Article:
The table I above as illustrated in the figure I analyses the state of security operatives responsible for each community. It is observed that the police security personnel are the most significant security sector in charge of patrolling and security, arresting criminals and punishing criminals with about fifty one percent (50.9%), fifty nine percent (59.3%) and sixty percent (60.2%) respectively. The vigilante security sector has a fairly significant impact in the community security services for patrolling and security, arresting criminals and punishing criminals with about forty three percent (43.4%), thirty four percent (34%) and thirty six percent (36%) respectively.
2. What is the extent of trust in the security personnel?
Table II: Source: Afrobarometer Data Time Series Round1-6 (2015) Round1-6 (2015)
Not at all###52###58###59###43###53###46
Just a little###18###30###23###29###31###31
From the table II and its graphical illustration in figure II above, it is observed that the trust in the police security operatives in the community is very low. From 1999 to 2006 community members do not trust the police at all with significant percentage of fifty two percent (52%), fifty eight percent (58%) and fifty nine percent (59%) respectively. From 2008 to 2014 the trust fluctuate but still large and significant percent of people forty three percent (43%), fifty three percent (53%) and forty six percent (46%) respectively says they do not trust the police. An explanation to this is a reflection of the period concern. The periods are either on a general election year (1999, 2003 and 2011) or the penultimate year (2006, 2008 and 2014) which shows that more pressures will be exerted on the polity by active politicking going on all around the country.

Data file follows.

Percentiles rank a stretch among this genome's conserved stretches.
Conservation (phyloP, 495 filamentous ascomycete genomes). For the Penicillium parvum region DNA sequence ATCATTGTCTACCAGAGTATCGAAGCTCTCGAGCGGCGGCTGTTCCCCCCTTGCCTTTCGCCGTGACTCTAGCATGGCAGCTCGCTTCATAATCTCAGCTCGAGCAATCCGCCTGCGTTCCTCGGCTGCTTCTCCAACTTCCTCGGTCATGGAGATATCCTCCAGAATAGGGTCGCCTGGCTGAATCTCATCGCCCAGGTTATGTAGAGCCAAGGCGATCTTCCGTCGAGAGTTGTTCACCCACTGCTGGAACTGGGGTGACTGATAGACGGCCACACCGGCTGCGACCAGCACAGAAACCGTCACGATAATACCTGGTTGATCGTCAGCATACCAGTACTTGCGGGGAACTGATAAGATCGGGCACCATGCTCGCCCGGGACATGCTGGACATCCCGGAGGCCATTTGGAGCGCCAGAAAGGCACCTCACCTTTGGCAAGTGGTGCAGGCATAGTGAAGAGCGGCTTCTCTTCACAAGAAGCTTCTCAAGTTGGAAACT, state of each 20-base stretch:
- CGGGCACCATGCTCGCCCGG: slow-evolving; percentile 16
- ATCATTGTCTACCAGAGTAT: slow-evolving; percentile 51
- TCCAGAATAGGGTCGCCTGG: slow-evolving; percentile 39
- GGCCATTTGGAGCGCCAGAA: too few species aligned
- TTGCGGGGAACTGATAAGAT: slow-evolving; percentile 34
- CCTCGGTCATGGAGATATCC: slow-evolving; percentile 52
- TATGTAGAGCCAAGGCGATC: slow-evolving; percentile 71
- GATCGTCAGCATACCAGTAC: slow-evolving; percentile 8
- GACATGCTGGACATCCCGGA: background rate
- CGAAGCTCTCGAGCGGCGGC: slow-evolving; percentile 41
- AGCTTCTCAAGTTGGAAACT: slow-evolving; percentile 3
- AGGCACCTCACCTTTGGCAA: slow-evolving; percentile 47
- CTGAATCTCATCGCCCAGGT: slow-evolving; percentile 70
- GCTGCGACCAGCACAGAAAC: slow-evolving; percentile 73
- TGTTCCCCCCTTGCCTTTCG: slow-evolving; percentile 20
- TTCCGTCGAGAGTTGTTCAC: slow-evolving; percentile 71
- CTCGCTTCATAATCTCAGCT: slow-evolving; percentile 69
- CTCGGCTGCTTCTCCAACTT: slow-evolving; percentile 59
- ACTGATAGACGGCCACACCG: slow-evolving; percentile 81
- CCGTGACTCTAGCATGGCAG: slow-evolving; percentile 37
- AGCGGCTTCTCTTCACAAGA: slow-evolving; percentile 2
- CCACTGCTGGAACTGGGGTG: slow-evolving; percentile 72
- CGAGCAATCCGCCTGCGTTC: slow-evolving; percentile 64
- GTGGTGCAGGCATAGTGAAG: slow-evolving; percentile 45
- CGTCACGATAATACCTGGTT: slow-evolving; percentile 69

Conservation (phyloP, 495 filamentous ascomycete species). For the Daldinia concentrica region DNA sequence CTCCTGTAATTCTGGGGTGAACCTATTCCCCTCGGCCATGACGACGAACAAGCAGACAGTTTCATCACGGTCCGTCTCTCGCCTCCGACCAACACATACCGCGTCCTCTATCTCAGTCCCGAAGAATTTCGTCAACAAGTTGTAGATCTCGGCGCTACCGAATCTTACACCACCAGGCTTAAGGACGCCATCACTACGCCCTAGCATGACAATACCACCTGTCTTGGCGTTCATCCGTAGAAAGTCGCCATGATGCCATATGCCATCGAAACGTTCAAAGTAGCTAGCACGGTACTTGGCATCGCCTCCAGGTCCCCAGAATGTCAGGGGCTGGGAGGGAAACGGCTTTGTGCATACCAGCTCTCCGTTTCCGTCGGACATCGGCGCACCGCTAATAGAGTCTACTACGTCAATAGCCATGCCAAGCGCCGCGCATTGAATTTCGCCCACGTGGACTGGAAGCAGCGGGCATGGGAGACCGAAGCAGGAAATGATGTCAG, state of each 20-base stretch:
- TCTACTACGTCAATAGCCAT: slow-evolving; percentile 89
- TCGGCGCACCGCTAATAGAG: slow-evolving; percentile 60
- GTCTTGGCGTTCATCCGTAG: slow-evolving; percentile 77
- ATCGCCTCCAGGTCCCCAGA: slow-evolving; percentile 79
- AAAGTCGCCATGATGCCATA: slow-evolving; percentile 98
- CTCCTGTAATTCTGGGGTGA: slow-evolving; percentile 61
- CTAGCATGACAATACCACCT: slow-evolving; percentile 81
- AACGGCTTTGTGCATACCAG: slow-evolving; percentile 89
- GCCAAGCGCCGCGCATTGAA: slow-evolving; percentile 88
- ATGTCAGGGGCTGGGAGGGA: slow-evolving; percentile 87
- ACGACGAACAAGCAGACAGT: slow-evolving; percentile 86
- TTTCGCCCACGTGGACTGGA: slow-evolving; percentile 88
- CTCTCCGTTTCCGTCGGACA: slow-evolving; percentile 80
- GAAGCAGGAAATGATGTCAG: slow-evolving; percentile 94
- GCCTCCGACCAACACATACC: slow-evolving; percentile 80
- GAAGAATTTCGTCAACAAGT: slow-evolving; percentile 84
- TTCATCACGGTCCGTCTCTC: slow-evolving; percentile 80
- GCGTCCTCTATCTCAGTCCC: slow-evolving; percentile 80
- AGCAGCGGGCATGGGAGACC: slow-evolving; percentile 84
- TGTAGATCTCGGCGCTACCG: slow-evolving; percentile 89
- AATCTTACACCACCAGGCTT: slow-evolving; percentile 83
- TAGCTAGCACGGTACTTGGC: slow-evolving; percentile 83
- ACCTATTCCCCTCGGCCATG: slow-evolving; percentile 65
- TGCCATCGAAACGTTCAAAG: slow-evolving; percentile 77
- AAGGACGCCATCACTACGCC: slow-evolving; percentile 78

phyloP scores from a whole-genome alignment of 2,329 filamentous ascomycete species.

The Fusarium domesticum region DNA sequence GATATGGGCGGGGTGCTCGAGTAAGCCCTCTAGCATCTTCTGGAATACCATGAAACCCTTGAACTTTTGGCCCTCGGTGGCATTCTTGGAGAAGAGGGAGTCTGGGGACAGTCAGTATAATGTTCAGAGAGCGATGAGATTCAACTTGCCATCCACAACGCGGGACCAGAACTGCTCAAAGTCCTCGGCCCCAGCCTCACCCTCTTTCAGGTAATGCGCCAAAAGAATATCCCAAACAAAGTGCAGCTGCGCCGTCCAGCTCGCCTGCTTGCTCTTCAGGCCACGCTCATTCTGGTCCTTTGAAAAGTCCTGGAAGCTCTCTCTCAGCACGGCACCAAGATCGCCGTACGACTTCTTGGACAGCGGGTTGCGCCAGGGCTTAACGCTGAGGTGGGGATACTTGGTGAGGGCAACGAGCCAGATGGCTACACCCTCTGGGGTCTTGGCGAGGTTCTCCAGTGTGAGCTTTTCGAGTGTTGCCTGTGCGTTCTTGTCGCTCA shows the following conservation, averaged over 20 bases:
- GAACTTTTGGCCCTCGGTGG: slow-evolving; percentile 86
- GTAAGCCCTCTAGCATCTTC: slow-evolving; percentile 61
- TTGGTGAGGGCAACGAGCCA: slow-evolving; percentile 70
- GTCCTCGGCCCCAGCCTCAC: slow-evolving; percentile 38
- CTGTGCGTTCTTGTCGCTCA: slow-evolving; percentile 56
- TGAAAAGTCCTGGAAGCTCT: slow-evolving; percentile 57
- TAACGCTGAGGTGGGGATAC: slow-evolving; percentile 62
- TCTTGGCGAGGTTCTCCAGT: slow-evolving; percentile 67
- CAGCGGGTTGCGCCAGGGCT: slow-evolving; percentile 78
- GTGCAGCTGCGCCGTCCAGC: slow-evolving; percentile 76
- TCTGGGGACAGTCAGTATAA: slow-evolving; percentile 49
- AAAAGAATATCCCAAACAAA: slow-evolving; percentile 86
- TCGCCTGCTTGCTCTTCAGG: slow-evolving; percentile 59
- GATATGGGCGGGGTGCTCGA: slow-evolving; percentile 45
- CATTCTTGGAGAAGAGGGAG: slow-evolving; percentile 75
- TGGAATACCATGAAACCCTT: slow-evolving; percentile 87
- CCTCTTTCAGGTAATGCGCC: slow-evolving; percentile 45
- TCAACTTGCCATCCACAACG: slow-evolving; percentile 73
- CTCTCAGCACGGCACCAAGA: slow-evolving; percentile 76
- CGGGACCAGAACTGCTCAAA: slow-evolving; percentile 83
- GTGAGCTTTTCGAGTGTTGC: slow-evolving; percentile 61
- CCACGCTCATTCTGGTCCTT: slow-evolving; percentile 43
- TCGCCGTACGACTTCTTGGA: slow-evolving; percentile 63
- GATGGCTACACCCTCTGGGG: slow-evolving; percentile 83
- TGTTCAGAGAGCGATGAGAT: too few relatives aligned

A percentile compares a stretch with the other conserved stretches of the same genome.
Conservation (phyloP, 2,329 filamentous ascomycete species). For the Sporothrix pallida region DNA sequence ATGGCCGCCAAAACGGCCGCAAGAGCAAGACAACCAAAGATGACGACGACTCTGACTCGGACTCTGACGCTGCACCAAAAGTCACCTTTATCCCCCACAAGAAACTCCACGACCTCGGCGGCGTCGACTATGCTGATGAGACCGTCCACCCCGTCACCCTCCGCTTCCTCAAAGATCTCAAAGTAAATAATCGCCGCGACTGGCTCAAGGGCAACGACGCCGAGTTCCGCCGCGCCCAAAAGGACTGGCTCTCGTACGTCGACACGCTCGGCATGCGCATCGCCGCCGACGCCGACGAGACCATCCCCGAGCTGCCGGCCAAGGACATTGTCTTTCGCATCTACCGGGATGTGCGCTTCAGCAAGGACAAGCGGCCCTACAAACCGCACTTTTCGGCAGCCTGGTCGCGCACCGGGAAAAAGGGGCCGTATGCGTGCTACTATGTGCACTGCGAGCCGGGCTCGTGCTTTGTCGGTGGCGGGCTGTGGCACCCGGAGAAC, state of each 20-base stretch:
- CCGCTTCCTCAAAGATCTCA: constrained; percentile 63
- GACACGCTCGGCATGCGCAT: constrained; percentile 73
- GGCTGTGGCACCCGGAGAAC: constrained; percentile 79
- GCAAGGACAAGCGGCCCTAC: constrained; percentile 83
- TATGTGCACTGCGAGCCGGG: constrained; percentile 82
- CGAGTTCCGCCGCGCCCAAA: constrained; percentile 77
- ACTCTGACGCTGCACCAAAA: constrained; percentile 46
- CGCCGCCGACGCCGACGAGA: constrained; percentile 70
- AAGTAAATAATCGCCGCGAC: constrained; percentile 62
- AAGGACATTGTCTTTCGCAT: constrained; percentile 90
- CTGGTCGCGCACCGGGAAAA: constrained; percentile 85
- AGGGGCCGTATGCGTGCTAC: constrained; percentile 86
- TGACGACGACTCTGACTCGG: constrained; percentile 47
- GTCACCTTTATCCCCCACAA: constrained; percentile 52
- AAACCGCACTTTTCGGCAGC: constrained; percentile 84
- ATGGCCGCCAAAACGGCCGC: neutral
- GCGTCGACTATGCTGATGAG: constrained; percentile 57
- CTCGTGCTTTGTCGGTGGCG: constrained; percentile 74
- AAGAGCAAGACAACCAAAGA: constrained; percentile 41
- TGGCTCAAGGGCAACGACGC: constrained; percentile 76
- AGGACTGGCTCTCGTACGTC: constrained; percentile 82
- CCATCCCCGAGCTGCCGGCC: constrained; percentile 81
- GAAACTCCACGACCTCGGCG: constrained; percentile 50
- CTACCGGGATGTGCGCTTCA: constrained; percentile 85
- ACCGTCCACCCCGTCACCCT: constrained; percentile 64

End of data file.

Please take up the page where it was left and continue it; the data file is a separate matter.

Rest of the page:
It is observed that <thirty five percent of Nigerians have just a little trust for the police sector in the polity while <eighteen percent of Nigerian have somewhat trust for the police in the polity. This indicates that the level of trust Nigerians have for the police who are the main security operators in their community is not significant.
3. How difficult is it to obtain help from the police?
Table III - Source: Afrobarometer Data Time Series Round1-6 (2015)
From the table III and the figure III above, it is observed that a significant percent says that it is quite difficult (a combination of very difficult and difficult) to obtain help from the police. These include forty seven percent (47%), fifty one percent (51%), fifty nine percent (59%) and twenty three percent for 2002/2003, 2005/2006, 2011/2012 and 2013/2014 years respectively. The percent that have a quite easy help (a combination of easy and very easy) from the police is not significant. These include seventeen percent (17%), eighteen percent (18%), twenty six percent (26%) and twenty percent (20%) for 2002/2003, 2005/2006, 2011/2012 and 2013/2014 years respectively.
However, it is important to note that the percent that had never seeks for help from the police security sector are quite significant. These include thirty four percent (34%), twenty nine percent (29%), fourteen percent (14%) and fifty seven (57%) respectively. The percent increase in 2013/2014 year is quite alarming. This is due to the accumulated poor trust in the police security services in the community and their corresponding response to crime in the neighbourhood.
4. Are the police corrupt?
Table IV: Source: Afrobarometer Data Time Series Round1-6 (2015)
Some of them###24###21###22###20###23
Most of them###34###36###37###47###39
All of them###36###39###34###30###34
The table IV and figure IV above gives answer to the reason why the people have little or no trust for the police. The average of twenty four percent (24%) of the respondent from 2002 to 2014 says that some of the police are corrupt while about seventy percent (70%), seventy five (75%), seventy one percent (71%), seventy seven percent (77%) and seventy three percent (73%) for 2002/2003, 2005/2006, 2011/2012 and 2013/2014 years respectively which are highly significant percent confide that all the police are corrupt (a combination most of them and all of them). A negligible percents of two percent (2%), two percent (2%), four percent (4%), one percent (1%) and two percent (2%) for 2002/2003, 2005/2006, 2011/2012 and 2013/2014 years respectively confide that none of the police is corrupt.